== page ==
If Acosta has the ability to cover CF, he could be valuable as an up the middle utility player. He checks all of the other boxes you’d want, a natural SS, who can play 2B, and a switch hitter too. I also like Johnson for this role, as well as Ascanio.

    It’s almost ridiculous how many SS we have in our system. I have no idea how the Daytona manager is going to manage his infield this year. Ascanio, Balcazar, Jorge, and probably Acosta up the middle with Collier, Stewart, and maybe Sanchez on the corners. It feels like 2, too many. Maybe some will be held back, or moved to the OF.

    • MBS

      Looking at @Kerrick’s list above I missed Pino, so yep, even deeper. Something’s going to have to give, that’s 2 teams worth of infielders.

      • MBS

        I agree the numbers don’t add up. It might be the most interesting team to follow this year. AAA could end up stacked to, especially if they take their time with promoting players to the MLB roster.

        EDLC, McLain, McGarry, CES, Siani, and even a possible demotion of Steer, and Barrero. It’s going to be interesting to see how the rosters are constructed to begin the year.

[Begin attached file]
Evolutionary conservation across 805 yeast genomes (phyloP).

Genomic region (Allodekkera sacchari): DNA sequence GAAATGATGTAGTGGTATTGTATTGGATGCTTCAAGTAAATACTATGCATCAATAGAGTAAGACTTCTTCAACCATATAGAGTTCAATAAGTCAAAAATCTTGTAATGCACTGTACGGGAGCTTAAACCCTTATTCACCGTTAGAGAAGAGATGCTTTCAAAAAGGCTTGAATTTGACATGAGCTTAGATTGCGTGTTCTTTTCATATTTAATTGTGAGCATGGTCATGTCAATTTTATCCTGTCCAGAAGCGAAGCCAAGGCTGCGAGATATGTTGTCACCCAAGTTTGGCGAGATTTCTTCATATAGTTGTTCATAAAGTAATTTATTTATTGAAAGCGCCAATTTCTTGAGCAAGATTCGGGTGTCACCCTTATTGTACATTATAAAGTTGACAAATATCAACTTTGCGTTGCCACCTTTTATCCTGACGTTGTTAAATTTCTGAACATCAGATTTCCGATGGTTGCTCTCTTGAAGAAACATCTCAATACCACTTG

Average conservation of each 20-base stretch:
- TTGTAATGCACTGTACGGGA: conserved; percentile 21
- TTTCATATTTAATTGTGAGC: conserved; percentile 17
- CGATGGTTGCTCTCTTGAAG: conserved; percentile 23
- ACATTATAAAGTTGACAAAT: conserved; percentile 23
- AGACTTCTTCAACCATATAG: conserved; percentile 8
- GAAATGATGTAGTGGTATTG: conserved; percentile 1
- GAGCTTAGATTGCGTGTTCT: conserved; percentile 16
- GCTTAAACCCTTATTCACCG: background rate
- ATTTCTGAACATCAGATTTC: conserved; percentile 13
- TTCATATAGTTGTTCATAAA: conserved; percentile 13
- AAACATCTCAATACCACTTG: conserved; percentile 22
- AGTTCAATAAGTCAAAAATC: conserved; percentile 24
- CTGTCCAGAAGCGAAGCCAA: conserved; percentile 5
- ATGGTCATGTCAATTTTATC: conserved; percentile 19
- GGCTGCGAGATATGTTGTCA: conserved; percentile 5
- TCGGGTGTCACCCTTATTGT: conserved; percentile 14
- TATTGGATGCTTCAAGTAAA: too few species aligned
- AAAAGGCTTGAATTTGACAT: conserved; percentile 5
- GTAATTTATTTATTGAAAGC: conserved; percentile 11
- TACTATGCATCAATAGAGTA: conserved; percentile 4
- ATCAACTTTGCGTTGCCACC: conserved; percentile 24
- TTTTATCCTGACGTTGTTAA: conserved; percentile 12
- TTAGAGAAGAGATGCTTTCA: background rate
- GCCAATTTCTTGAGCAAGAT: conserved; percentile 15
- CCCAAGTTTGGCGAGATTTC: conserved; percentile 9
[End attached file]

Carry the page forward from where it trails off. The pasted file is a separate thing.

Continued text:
• DaveCT

        I’m thinking (as above) that the three college guys go to Dayton. That would be Boyd, Tanner, and Hunter. It would not be unusual at all for the club to send its college draftees to Hi-A in their first full season.

  6. Stock

    I agree Kerrick. I am excited about next year’s Dayton group that I was not even following a year ago (Aguiar, Rivera, Acuna and Petty).

    • DaveCT

      I wouldn’t sleep on the second tier of starters who were at Daytona last season, in the tandem starter system they utilized there. Jose Franco (104 K’s in 77 innings) and Tanner Cooper, in addition to Benschoter who has zoomed ahead.

  7. Stock

    Great list Doug. I obviously have Boyle higher. Those who are on here regularly know my thoughts on him. He needs to continue to improve his control next year. My goal would be 5BB/9IP next year and 4.5BB/9IP in Cincinnati in 2024.

    I have Acosta at 31. I know he was paid a lot of money to sign as a 16 year old. But he did not produce last year. Seems to be more likely that he goes the way of Yorman, Duran, Minier, Triana, and even Valdez than a ML regular. Hopefully, he improves in Daytona. My guess is he doesn’t top .400 SLG% in Daytona this year and this will make him drop even further in my rankings.

  8. Optimist

    Q – Does Boyle have the greatest span of possibilities of anyone to make it to AA? As far as I can tell his stuff makes an argument to place him at #2 behind EDLC, but the flaws could drop him to the 50-75 range. Even better, is it possible it clicks this year and he makes an MLB debut after the break? Or, equally possible he flops and gets released after 2024? Is Ariel Hernandez the most apt comparison?